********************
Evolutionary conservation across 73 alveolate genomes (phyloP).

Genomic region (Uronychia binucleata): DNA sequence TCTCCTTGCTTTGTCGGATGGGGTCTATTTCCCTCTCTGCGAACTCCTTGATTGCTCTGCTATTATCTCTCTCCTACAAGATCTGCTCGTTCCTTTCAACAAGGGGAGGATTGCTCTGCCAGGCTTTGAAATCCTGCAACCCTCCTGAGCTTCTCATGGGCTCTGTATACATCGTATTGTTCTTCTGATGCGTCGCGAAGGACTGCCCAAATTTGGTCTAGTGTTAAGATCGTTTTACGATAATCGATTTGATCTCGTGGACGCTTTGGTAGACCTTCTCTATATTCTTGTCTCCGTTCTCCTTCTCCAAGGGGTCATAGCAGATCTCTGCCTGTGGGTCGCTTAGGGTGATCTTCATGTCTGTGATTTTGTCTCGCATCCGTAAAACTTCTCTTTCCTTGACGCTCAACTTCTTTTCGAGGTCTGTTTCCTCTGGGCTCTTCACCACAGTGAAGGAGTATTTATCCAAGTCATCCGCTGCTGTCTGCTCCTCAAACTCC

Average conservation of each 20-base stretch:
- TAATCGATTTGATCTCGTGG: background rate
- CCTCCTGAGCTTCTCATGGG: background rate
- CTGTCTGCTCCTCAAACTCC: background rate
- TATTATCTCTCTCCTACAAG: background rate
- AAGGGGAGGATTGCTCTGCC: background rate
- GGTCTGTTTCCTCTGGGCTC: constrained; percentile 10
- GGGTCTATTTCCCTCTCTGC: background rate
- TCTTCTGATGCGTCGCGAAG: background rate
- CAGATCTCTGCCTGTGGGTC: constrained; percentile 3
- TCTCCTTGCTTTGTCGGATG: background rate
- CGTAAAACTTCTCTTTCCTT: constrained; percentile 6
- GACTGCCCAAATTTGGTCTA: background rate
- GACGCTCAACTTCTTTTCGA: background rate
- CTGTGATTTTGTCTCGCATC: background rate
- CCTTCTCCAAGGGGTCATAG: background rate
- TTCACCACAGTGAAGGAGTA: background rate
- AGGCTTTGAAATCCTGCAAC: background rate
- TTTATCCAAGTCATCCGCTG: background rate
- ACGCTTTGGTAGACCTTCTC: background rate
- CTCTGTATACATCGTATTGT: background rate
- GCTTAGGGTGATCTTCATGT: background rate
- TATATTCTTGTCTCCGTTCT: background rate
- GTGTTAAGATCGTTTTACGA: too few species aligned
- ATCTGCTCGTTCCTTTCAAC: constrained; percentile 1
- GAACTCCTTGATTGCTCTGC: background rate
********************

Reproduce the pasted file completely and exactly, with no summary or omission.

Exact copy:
Evolutionary conservation across 73 alveolate genomes (phyloP).

Genomic region (Uronychia binucleata): DNA sequence TCTCCTTGCTTTGTCGGATGGGGTCTATTTCCCTCTCTGCGAACTCCTTGATTGCTCTGCTATTATCTCTCTCCTACAAGATCTGCTCGTTCCTTTCAACAAGGGGAGGATTGCTCTGCCAGGCTTTGAAATCCTGCAACCCTCCTGAGCTTCTCATGGGCTCTGTATACATCGTATTGTTCTTCTGATGCGTCGCGAAGGACTGCCCAAATTTGGTCTAGTGTTAAGATCGTTTTACGATAATCGATTTGATCTCGTGGACGCTTTGGTAGACCTTCTCTATATTCTTGTCTCCGTTCTCCTTCTCCAAGGGGTCATAGCAGATCTCTGCCTGTGGGTCGCTTAGGGTGATCTTCATGTCTGTGATTTTGTCTCGCATCCGTAAAACTTCTCTTTCCTTGACGCTCAACTTCTTTTCGAGGTCTGTTTCCTCTGGGCTCTTCACCACAGTGAAGGAGTATTTATCCAAGTCATCCGCTGCTGTCTGCTCCTCAAACTCC

Average conservation of each 20-base stretch:
- TAATCGATTTGATCTCGTGG: background rate
- CCTCCTGAGCTTCTCATGGG: background rate
- CTGTCTGCTCCTCAAACTCC: background rate
- TATTATCTCTCTCCTACAAG: background rate
- AAGGGGAGGATTGCTCTGCC: background rate
- GGTCTGTTTCCTCTGGGCTC: constrained; percentile 10
- GGGTCTATTTCCCTCTCTGC: background rate
- TCTTCTGATGCGTCGCGAAG: background rate
- CAGATCTCTGCCTGTGGGTC: constrained; percentile 3
- TCTCCTTGCTTTGTCGGATG: background rate
- CGTAAAACTTCTCTTTCCTT: constrained; percentile 6
- GACTGCCCAAATTTGGTCTA: background rate
- GACGCTCAACTTCTTTTCGA: background rate
- CTGTGATTTTGTCTCGCATC: background rate
- CCTTCTCCAAGGGGTCATAG: background rate
- TTCACCACAGTGAAGGAGTA: background rate
- AGGCTTTGAAATCCTGCAAC: background rate
- TTTATCCAAGTCATCCGCTG: background rate
- ACGCTTTGGTAGACCTTCTC: background rate
- CTCTGTATACATCGTATTGT: background rate
- GCTTAGGGTGATCTTCATGT: background rate
- TATATTCTTGTCTCCGTTCT: background rate
- GTGTTAAGATCGTTTTACGA: too few species aligned
- ATCTGCTCGTTCCTTTCAAC: constrained; percentile 1
- GAACTCCTTGATTGCTCTGC: background rate